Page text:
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Finding More Sustainable Ways to Cultivate Rice Crops
Missouri Ag Connection - 11/18/2022

Rice farmers depend on phosphorous fertilizers to maximize their yields of this major staple food, which helps nourish more than half of the world's population. However, there is a finite supply of the nutrient available to be mined.

Using the ultrabright light of the Canadian Light Source at the University of Saskatchewan, German researchers examined soil samples from paddies in China in the hopes of learning how silicon can reduce the need for phosphorus-based fertilizers and make rice farming more sustainable.

Dr. Joerg Schaller and colleagues discovered that silicon, which is also known to play a key role in growing rice, can replace phosphorus in soil and mobilize it to be available for absorption by the plants that need it. Phosphorus binds to iron in soil, rendering it unavailable to plants.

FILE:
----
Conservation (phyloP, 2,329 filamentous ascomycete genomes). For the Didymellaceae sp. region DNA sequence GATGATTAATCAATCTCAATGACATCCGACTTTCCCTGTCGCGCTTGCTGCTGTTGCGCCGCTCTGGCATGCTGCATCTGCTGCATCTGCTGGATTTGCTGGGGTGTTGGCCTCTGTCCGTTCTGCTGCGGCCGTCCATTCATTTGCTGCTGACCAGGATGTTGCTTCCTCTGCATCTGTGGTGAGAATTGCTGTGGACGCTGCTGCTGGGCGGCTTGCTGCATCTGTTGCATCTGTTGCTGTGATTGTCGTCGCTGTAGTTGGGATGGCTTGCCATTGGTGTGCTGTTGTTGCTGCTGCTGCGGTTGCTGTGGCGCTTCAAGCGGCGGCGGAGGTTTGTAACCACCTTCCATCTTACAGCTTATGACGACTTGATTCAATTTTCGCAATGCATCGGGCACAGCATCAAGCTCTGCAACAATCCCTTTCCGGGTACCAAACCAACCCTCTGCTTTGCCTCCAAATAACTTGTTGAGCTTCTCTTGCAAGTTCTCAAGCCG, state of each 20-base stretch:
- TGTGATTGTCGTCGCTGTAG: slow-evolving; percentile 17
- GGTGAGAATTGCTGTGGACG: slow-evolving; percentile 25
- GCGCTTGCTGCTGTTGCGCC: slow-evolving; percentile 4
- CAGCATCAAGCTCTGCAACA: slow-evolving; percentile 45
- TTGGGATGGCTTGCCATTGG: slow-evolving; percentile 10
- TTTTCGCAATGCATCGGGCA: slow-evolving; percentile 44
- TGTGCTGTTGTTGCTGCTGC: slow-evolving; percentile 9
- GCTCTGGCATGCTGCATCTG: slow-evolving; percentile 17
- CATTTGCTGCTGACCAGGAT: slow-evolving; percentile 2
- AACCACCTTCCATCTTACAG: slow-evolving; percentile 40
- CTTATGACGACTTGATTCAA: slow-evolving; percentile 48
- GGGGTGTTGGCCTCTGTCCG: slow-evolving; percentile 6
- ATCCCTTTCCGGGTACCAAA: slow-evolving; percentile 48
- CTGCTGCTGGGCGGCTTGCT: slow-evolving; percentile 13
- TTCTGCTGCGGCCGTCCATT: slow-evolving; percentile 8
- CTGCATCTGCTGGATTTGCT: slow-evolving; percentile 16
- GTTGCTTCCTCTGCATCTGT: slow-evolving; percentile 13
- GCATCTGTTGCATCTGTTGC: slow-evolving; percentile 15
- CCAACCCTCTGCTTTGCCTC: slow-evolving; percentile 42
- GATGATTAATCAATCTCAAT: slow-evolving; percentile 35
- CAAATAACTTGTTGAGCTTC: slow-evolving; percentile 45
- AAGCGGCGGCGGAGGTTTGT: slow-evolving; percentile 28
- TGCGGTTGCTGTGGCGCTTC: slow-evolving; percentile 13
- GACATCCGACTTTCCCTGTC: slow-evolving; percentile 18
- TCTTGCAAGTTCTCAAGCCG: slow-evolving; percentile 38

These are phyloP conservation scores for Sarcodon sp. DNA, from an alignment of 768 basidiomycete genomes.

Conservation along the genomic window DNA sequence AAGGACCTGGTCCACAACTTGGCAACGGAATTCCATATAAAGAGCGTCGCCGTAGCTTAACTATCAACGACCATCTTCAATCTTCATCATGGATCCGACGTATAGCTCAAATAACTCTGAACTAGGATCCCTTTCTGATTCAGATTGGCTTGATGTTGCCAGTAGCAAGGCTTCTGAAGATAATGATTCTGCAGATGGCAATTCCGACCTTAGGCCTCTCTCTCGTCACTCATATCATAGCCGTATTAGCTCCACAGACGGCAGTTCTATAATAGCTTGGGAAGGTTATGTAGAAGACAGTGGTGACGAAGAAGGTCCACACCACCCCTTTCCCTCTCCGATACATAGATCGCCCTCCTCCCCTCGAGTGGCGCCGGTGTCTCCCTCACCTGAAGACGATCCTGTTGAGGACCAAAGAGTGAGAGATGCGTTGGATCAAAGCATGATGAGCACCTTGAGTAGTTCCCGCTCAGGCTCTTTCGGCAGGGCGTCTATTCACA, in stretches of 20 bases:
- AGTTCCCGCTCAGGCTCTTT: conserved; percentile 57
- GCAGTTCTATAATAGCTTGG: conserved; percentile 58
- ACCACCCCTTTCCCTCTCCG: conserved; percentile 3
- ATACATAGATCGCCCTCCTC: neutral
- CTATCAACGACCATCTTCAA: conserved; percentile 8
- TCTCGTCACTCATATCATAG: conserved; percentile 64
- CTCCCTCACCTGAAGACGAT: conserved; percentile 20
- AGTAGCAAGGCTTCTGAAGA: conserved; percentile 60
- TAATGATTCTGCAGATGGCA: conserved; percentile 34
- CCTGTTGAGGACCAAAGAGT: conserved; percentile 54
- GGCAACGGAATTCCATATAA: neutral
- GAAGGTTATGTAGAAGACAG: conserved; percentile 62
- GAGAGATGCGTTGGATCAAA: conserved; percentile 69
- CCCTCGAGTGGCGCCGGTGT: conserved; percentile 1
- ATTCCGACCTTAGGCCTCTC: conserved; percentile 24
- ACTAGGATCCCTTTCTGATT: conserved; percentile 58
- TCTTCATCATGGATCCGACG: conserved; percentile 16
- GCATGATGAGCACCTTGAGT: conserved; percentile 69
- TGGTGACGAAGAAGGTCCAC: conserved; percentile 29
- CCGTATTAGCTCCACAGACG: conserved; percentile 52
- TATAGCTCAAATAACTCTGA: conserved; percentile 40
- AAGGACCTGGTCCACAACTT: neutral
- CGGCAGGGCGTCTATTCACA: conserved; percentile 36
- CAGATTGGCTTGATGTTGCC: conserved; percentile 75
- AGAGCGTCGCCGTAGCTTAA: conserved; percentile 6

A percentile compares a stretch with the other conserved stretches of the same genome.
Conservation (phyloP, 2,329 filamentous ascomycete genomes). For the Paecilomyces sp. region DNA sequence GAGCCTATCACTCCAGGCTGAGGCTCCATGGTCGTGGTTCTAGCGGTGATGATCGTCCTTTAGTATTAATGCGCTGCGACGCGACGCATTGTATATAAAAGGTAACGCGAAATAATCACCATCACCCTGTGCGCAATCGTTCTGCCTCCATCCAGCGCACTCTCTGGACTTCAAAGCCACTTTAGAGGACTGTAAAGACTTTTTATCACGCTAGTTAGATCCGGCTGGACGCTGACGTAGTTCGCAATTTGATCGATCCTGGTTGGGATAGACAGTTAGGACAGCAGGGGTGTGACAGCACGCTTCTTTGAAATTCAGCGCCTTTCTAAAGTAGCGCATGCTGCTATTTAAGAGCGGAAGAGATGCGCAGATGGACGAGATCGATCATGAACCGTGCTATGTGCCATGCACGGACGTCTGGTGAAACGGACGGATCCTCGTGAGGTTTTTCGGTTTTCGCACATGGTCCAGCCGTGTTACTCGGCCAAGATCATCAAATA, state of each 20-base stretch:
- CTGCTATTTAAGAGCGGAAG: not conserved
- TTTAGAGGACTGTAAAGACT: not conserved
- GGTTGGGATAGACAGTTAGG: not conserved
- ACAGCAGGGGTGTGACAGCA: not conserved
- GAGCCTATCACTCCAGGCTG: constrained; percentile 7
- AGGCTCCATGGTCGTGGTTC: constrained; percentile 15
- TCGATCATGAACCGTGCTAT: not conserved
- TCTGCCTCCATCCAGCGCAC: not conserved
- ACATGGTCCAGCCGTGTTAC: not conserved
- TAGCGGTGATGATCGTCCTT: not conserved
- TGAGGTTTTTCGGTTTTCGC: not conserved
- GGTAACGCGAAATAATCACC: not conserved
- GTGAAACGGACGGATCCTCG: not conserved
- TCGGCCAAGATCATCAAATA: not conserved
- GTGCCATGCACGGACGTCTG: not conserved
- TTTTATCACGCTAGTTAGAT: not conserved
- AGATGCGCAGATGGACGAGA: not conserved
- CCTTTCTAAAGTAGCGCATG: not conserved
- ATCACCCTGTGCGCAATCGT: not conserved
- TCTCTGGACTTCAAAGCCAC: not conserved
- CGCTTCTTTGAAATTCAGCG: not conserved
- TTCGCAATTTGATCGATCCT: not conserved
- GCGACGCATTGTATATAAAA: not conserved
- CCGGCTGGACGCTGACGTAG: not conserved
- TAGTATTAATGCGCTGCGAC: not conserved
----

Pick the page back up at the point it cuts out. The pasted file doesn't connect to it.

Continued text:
"If all the building places are occupied with silicon, there is no space for phosphate to bind (in the soil). It means you need only half of the fertilizer," said Schaller, who is with the Leibniz Centre for Agricultural Landscape Research (ZALF).

By taking multiple soil samples from rice paddies that have been used to cultivate rice for between 50 and 2,000 years and examining them using scanning transmission X-ray microscopy at the CLS, Schaller and his colleagues were able to better understand how and why silicon and phosphorus bond to the soil.

The wide range of paddy soil gave Schaller's team a precise look at how long it takes soil to be depleted of silicon and saturated with phosphorus.

"It's really valuable (to be able to study so many samples)," said Schaller. "Rice cultivation, they've done it for a really long time...it's really interesting, to use such samples."

Because phosphorus is critical to the growth of rice and so many other crops, finding a more sustainable solution to promoting rice growth -- like using cheaper and more available silicon-based fertilizers to prevent phosphorus saturation -- is critical for the world's food supply.

"This is really important for humankind," Schaller said. "If we could decrease the need for phosphorus fertilization, this is a really important thing."


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